The 'British jobs for British workers' soundbite was always a high risk, unforced political error, as Andrew Grice detailed in his Independent column at the weekend. If it might not have rebounded quite as strongly as it has, politicians risk fuelling rejectionist politics of the left and right if they seem to promise things they can not deliver.
Gordon Brown should never have used the phrase. The reason went beyond the risk of appearing to pander to far right sentiment. The idea that Brown would advocate economic protectionism was still more unlikely.
Which reminds me that some of us who were suspicious of the phrase back in 2007 were told that the phrase was meant to be "British workers for British jobs". Indeed, that it is how it began, as the GMB conference in the Spring of 2007 (before being reversed by the party conference once Brown was premier in the Autumn), as The Telegraph reported at the time.
It is time to train British workers for the British jobs that will be available over the coming few years and to make sure that people who are inactive and unemployed are able to get the new jobs on offer in our country," Mr Brown told the GMB union.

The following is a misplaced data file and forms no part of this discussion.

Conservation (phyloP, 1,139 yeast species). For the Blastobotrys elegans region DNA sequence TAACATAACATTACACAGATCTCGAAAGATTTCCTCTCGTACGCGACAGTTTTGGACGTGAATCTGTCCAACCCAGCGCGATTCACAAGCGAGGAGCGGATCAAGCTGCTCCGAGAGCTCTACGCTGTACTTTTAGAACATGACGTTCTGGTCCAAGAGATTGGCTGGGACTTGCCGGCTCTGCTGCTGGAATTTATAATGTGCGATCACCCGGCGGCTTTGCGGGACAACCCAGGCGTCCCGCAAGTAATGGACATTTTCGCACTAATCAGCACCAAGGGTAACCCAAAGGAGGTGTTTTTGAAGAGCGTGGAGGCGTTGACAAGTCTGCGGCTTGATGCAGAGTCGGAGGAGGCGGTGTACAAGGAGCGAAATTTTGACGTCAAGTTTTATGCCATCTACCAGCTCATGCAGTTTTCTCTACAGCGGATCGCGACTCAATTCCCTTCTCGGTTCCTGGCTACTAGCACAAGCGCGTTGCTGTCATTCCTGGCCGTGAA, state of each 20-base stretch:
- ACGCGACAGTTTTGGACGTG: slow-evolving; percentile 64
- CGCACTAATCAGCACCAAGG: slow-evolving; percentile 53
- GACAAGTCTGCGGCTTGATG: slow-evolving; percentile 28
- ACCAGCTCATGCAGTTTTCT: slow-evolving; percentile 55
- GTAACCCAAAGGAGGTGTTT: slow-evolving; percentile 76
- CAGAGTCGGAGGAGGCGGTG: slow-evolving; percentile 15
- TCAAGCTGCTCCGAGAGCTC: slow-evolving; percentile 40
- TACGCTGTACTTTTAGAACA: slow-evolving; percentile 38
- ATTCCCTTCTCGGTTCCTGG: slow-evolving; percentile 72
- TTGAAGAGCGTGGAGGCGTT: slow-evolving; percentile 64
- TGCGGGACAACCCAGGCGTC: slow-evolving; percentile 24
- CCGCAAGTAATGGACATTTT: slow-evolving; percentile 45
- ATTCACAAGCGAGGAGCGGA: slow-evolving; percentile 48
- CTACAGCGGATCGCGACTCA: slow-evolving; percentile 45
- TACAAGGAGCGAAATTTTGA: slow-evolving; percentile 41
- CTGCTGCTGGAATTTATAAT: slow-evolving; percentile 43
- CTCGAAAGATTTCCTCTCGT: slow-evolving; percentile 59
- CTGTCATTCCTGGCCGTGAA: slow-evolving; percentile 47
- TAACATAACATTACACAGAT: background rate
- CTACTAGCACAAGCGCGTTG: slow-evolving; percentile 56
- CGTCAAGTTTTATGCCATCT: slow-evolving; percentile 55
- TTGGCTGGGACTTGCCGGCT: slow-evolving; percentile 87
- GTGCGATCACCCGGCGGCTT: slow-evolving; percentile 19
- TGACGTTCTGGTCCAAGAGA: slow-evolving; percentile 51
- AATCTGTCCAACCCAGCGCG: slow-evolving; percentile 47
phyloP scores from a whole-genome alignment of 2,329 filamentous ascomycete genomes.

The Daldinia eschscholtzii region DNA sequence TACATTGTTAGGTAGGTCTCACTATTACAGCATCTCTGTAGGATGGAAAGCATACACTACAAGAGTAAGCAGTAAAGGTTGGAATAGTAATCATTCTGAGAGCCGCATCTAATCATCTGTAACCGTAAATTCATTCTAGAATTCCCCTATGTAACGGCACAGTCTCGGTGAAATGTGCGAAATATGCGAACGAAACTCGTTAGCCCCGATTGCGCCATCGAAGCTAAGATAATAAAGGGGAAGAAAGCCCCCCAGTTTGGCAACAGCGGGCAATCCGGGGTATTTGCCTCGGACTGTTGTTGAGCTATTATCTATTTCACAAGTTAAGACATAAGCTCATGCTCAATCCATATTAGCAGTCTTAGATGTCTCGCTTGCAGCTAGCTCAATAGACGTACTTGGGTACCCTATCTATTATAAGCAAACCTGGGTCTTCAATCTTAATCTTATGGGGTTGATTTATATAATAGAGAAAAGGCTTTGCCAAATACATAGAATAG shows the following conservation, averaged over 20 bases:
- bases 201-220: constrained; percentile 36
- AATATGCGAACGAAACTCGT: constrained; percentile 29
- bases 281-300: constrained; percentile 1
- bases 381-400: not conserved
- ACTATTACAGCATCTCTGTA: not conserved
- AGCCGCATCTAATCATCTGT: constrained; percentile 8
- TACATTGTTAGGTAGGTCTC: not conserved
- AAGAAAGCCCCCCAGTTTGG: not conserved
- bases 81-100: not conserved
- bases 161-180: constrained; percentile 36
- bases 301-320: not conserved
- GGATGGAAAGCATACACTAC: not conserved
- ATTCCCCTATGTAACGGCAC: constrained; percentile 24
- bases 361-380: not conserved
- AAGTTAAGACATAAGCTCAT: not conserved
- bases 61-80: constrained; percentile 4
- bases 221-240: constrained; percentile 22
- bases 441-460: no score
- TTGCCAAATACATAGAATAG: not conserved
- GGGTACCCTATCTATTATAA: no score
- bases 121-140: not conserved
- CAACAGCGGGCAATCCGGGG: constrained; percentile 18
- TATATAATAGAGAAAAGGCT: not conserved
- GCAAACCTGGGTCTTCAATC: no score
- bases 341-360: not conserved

John Kampfner has said that the reversed version may have arisen from misreading an autocue: that seems implausible to me. In any event, it was used more than once.
Of course, the etymological distinction is rather too subtle to make any political difference. Even Kampfner says he is "not sure I understand the difference". But, to the extent that anybody would notice, 'British workers for British jobs' could indeed have signalled a rather more Brownite and New Labour supply-side approach: the skills agenda to make sure workers are labour market ready, as the GMB speech itself made clear.
It was, in this sense, simply one reworking of how Bill Clinton first addressed the globalisation debate for the New Democrats: investment in skills is a very important policy, though insufficient in itself. Yet the political courage of Clinton's position at the start of the 1990s was that he would address head-on with blue-collar and union audiences the issue of what he was not going to promise, and why, in trying to reframe the debate and provide a different approach to either 'save the jobs' or 'let them drown'.
Now, there are certainly many difficulties in making a comprehensible public case for the essentially protective and supportive role of the enabling state in the global age. Seeking to cut through with misleading populist slogans will always make this dilemma worse.